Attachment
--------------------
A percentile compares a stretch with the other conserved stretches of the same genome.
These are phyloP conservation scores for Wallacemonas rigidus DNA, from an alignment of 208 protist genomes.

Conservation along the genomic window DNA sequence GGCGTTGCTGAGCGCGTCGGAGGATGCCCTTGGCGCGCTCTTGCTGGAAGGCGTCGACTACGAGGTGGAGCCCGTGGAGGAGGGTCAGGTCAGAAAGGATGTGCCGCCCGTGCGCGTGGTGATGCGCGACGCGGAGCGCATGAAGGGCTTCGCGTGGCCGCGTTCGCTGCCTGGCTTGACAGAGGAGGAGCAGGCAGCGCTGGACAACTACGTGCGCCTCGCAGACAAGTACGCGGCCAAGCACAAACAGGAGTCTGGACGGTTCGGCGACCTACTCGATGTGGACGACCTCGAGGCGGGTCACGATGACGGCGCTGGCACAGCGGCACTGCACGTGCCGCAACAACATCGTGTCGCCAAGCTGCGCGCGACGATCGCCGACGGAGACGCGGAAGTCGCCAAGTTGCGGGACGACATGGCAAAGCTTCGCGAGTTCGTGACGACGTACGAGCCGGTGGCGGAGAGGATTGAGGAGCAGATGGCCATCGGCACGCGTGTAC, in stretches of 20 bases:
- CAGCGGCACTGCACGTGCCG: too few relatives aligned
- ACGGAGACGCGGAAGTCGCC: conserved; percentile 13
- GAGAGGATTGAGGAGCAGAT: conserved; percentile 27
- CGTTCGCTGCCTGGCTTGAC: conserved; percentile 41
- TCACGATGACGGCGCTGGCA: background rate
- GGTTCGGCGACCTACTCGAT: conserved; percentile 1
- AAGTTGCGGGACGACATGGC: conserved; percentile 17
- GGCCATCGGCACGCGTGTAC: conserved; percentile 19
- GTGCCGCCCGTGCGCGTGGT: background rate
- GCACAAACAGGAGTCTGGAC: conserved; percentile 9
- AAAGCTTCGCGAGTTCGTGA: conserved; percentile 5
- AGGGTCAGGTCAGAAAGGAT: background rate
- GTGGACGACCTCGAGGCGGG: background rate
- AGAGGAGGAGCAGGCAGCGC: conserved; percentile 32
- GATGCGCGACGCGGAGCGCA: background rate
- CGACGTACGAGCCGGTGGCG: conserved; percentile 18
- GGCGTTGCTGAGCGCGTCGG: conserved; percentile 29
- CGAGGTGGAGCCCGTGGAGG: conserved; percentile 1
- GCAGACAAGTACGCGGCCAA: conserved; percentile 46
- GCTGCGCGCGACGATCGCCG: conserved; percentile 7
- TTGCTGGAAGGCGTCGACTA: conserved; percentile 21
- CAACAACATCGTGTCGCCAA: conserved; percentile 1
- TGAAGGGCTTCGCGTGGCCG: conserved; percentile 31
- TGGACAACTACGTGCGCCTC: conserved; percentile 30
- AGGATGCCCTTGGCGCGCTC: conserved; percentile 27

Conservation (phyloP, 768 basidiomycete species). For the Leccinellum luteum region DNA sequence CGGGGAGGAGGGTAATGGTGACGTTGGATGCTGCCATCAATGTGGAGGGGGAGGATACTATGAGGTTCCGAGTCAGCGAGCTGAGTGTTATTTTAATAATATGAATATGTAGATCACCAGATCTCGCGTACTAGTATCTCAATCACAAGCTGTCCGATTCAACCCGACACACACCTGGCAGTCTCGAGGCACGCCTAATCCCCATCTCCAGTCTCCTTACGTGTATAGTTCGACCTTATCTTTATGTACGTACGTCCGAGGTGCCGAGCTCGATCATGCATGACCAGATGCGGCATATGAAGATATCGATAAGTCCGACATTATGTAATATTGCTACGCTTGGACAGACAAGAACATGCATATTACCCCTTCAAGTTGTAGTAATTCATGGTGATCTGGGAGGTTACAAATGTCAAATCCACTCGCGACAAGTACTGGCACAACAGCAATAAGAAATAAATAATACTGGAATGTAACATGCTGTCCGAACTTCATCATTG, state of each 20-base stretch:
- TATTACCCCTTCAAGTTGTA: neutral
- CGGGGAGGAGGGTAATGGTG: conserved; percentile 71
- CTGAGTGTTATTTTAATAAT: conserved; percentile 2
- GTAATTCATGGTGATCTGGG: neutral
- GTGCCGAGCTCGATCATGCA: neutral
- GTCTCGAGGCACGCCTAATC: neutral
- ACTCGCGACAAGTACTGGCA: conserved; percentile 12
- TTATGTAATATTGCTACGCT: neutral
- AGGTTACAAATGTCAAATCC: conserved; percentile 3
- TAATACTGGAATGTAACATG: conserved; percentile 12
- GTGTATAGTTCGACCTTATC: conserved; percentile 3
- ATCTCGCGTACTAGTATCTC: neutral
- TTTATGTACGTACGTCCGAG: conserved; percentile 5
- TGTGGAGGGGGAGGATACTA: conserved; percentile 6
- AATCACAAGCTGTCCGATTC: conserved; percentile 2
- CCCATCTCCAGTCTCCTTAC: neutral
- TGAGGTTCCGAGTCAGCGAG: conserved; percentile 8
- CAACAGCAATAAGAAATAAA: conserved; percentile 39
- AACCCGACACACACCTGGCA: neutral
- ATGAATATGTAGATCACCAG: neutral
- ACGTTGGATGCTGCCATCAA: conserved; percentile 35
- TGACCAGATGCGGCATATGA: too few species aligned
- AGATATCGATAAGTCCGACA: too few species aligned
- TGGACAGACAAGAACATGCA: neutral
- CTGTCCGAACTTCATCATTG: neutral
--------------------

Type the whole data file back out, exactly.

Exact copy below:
A percentile compares a stretch with the other conserved stretches of the same genome.
These are phyloP conservation scores for Wallacemonas rigidus DNA, from an alignment of 208 protist genomes.

Conservation along the genomic window DNA sequence GGCGTTGCTGAGCGCGTCGGAGGATGCCCTTGGCGCGCTCTTGCTGGAAGGCGTCGACTACGAGGTGGAGCCCGTGGAGGAGGGTCAGGTCAGAAAGGATGTGCCGCCCGTGCGCGTGGTGATGCGCGACGCGGAGCGCATGAAGGGCTTCGCGTGGCCGCGTTCGCTGCCTGGCTTGACAGAGGAGGAGCAGGCAGCGCTGGACAACTACGTGCGCCTCGCAGACAAGTACGCGGCCAAGCACAAACAGGAGTCTGGACGGTTCGGCGACCTACTCGATGTGGACGACCTCGAGGCGGGTCACGATGACGGCGCTGGCACAGCGGCACTGCACGTGCCGCAACAACATCGTGTCGCCAAGCTGCGCGCGACGATCGCCGACGGAGACGCGGAAGTCGCCAAGTTGCGGGACGACATGGCAAAGCTTCGCGAGTTCGTGACGACGTACGAGCCGGTGGCGGAGAGGATTGAGGAGCAGATGGCCATCGGCACGCGTGTAC, in stretches of 20 bases:
- CAGCGGCACTGCACGTGCCG: too few relatives aligned
- ACGGAGACGCGGAAGTCGCC: conserved; percentile 13
- GAGAGGATTGAGGAGCAGAT: conserved; percentile 27
- CGTTCGCTGCCTGGCTTGAC: conserved; percentile 41
- TCACGATGACGGCGCTGGCA: background rate
- GGTTCGGCGACCTACTCGAT: conserved; percentile 1
- AAGTTGCGGGACGACATGGC: conserved; percentile 17
- GGCCATCGGCACGCGTGTAC: conserved; percentile 19
- GTGCCGCCCGTGCGCGTGGT: background rate
- GCACAAACAGGAGTCTGGAC: conserved; percentile 9
- AAAGCTTCGCGAGTTCGTGA: conserved; percentile 5
- AGGGTCAGGTCAGAAAGGAT: background rate
- GTGGACGACCTCGAGGCGGG: background rate
- AGAGGAGGAGCAGGCAGCGC: conserved; percentile 32
- GATGCGCGACGCGGAGCGCA: background rate
- CGACGTACGAGCCGGTGGCG: conserved; percentile 18
- GGCGTTGCTGAGCGCGTCGG: conserved; percentile 29
- CGAGGTGGAGCCCGTGGAGG: conserved; percentile 1
- GCAGACAAGTACGCGGCCAA: conserved; percentile 46
- GCTGCGCGCGACGATCGCCG: conserved; percentile 7
- TTGCTGGAAGGCGTCGACTA: conserved; percentile 21
- CAACAACATCGTGTCGCCAA: conserved; percentile 1
- TGAAGGGCTTCGCGTGGCCG: conserved; percentile 31
- TGGACAACTACGTGCGCCTC: conserved; percentile 30
- AGGATGCCCTTGGCGCGCTC: conserved; percentile 27

Conservation (phyloP, 768 basidiomycete species). For the Leccinellum luteum region DNA sequence CGGGGAGGAGGGTAATGGTGACGTTGGATGCTGCCATCAATGTGGAGGGGGAGGATACTATGAGGTTCCGAGTCAGCGAGCTGAGTGTTATTTTAATAATATGAATATGTAGATCACCAGATCTCGCGTACTAGTATCTCAATCACAAGCTGTCCGATTCAACCCGACACACACCTGGCAGTCTCGAGGCACGCCTAATCCCCATCTCCAGTCTCCTTACGTGTATAGTTCGACCTTATCTTTATGTACGTACGTCCGAGGTGCCGAGCTCGATCATGCATGACCAGATGCGGCATATGAAGATATCGATAAGTCCGACATTATGTAATATTGCTACGCTTGGACAGACAAGAACATGCATATTACCCCTTCAAGTTGTAGTAATTCATGGTGATCTGGGAGGTTACAAATGTCAAATCCACTCGCGACAAGTACTGGCACAACAGCAATAAGAAATAAATAATACTGGAATGTAACATGCTGTCCGAACTTCATCATTG, state of each 20-base stretch:
- TATTACCCCTTCAAGTTGTA: neutral
- CGGGGAGGAGGGTAATGGTG: conserved; percentile 71
- CTGAGTGTTATTTTAATAAT: conserved; percentile 2
- GTAATTCATGGTGATCTGGG: neutral
- GTGCCGAGCTCGATCATGCA: neutral
- GTCTCGAGGCACGCCTAATC: neutral
- ACTCGCGACAAGTACTGGCA: conserved; percentile 12
- TTATGTAATATTGCTACGCT: neutral
- AGGTTACAAATGTCAAATCC: conserved; percentile 3
- TAATACTGGAATGTAACATG: conserved; percentile 12
- GTGTATAGTTCGACCTTATC: conserved; percentile 3
- ATCTCGCGTACTAGTATCTC: neutral
- TTTATGTACGTACGTCCGAG: conserved; percentile 5
- TGTGGAGGGGGAGGATACTA: conserved; percentile 6
- AATCACAAGCTGTCCGATTC: conserved; percentile 2
- CCCATCTCCAGTCTCCTTAC: neutral
- TGAGGTTCCGAGTCAGCGAG: conserved; percentile 8
- CAACAGCAATAAGAAATAAA: conserved; percentile 39
- AACCCGACACACACCTGGCA: neutral
- ATGAATATGTAGATCACCAG: neutral
- ACGTTGGATGCTGCCATCAA: conserved; percentile 35
- TGACCAGATGCGGCATATGA: too few species aligned
- AGATATCGATAAGTCCGACA: too few species aligned
- TGGACAGACAAGAACATGCA: neutral
- CTGTCCGAACTTCATCATTG: neutral